Although the mechanisms underlying local esophageal mastocytosis have yet to be fully elucidated, they in part are prompted by the Th2 response in EoE, possibly via IL-9 [2]. The importance of mast cells is such that one author even proposed renaming the disease mastocytic esophagitis [46]. Furthermore, mast cells may represent a future therapeutic target. To date, only a small number of patients with EoE have been treated with the mast cell stabilizer cromolyn. Though they did not respond favorably, lack of success may have been due to suboptimal dosing and issues related to formulation and route of administration rather than true lack of efficacy [47]. A recent pilot study of a novel antagonist to the chemoattractant receptor-homologous molecule (prostaglandin D2 receptor) expressed on Th2 cells reported a modest but significant decrease in tissue eosinophilia compared to placebo in steroid-refractory EoE patients, further implicating mast cells, a major source of prostaglandin D2, in EoE pathogenesis [48].


Fibroblasts are also important in EoE, leading to the collagen deposition and esophageal scarring responsible for many of the clinical manifestations of EoE [27]. This process appears to be mediated by TGF-β, which is produced by eosinophils and mast cells [24, 28]. A recently recognized mechanism for fibroblast differentiation and activation is the epithelial-mesenchymal transition, whereby epithelial cells transform to and acquire mesenchymal-type features [25, 49]. TFG-β also induces periostin production by fibroblasts [50]. Periostin expression is highly upregulated in EoE, increasing eosinophil adherence to fibronectin in the extracellular matrix. Therefore, periostin can perpetuate the cycle of eosinophilic inflammation in the esophagus [3, 50].

Epithelial Cells

Esophageal epithelial cells are another non-eosinophil cell involved in the pathogenesis of EoE. Normally, the epithelial cells in the human esophagus are joined by a series of tight junctions, adherens junctions, and desmosomes, which contain key proteins including claudin-1 and -4, E-cadherin, and desmoglein [51]. Spongiosis or dilated intercellular spaces is present in EoE histologically, indicative of a leaky barrier due to breakdown of junctional proteins [18]. Defects in barrier function can facilitate penetration of luminal antigens into the tissue, serving as the initial trigger for EoE. In this respect, some barrier proteins are differentially expressed in EoE [3]. Additionally, expression of filaggrin, also known as the epidermal differentiation complex, is decreased in patients with EoE and in an IL-13 stimulated EoE simulating experimental system [52]. Once antigens penetrate the epithelial barrier, eosinophils and even esophageal epithelial cells can present antigen [53, 54]. Clearly, the esophageal epithelium is more than a passive barrier for protection against noxious acid/peptic stimuli. It is an immunologically active tissue involved in the multiple inflammatory pathways in EoE.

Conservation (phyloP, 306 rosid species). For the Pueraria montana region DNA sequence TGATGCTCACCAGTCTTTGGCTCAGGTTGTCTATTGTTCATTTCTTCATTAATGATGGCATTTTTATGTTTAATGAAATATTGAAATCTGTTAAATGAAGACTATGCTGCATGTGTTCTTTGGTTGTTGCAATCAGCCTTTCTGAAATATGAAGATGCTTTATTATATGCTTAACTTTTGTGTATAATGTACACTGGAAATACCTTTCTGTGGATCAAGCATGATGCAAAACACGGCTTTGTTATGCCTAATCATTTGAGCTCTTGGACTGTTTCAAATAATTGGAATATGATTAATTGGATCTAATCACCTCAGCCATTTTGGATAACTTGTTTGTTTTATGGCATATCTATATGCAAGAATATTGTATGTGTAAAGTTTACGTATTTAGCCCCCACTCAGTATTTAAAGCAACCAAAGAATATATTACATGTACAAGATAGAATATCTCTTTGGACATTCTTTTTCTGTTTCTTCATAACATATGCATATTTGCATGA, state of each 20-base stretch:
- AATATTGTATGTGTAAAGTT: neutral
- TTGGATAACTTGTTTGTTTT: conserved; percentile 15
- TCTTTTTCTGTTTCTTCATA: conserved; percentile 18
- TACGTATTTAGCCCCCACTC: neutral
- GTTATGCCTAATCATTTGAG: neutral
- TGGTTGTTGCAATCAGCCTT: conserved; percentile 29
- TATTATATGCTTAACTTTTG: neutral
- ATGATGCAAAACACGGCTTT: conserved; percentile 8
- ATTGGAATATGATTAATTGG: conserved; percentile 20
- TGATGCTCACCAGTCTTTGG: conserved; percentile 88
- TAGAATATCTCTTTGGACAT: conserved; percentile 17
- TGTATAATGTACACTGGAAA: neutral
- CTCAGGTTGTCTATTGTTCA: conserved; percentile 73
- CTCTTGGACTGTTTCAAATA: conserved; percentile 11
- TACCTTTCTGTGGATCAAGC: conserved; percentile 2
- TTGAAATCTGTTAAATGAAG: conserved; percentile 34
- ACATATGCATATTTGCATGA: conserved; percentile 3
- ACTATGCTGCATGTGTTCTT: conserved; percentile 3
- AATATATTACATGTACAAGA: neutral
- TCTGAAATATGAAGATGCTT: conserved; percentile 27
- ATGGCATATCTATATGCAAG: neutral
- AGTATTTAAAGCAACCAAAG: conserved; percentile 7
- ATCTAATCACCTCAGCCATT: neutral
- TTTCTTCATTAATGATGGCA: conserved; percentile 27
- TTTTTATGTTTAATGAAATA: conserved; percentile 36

There have been rapid developments in our understanding of the pathogenesis of EoE over the past decade, with an increasing recognition that cell types beyond the eosinophil are likely critical to disease development. Several genetic predispositions to EoE, including SNPs in eotaxin-3 and TSLP, have been implicated. The current model holds that food or environmental allergens contact a possibly leaky esophageal epithelium, triggering a Th2-mediated cytokine response where IL-5 and IL-13 stimulate the esophageal epithelium to produce eotaxin-3. Eotaxin-3, in turn, recruits eosinophils to the esophageal epithelium where they are activated. IL-13 down-regulates epidermal differentiation complex genes, further impairing the esophageal epithelial barrier. Th2 lymphocytes additionally produce IL-9 which recruits mast cells into the esophagus. Eosinophils and mast cells produce TGF-β, which induces the epithelial-mesenchymal transition and esophageal remodeling. Since the eosinophil is still considered to be central to this process, the disease should not yet be termed “mastocytic esophagitis,” “Th2-ocytic esophagitis,” “fibroblastic esophagitis,” or “barrier-openic esophagitis.” Yet, the recognition of the importance of non-eosinophil cell types in EoE is an important step forward. The presence of these cells may help to define EoE clinical sub-phenotypes, explain persistent symptoms in some patients who have resolution of esophageal eosinophilia after treatment, and open areas where novel or combination therapies can be explored.



This manuscript is funded, in part, by NIH K23DK090073. Evan S. Dellon received research funding from AstraZeneca, Mertiage Pharma, NIH, AGA, ACG, UNC, and the CURED Foundation.

Conflict of interest



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© Springer Science+Business Media New York 2013

Authors and Affiliations

  1. 1.Center for Esophageal Diseases and Swallowing, Center for Gastrointestinal Biology and Disease, Division of Gastroenterology and Hepatology, Department of MedicineUniversity of North Carolina School of MedicineChapel HillUSA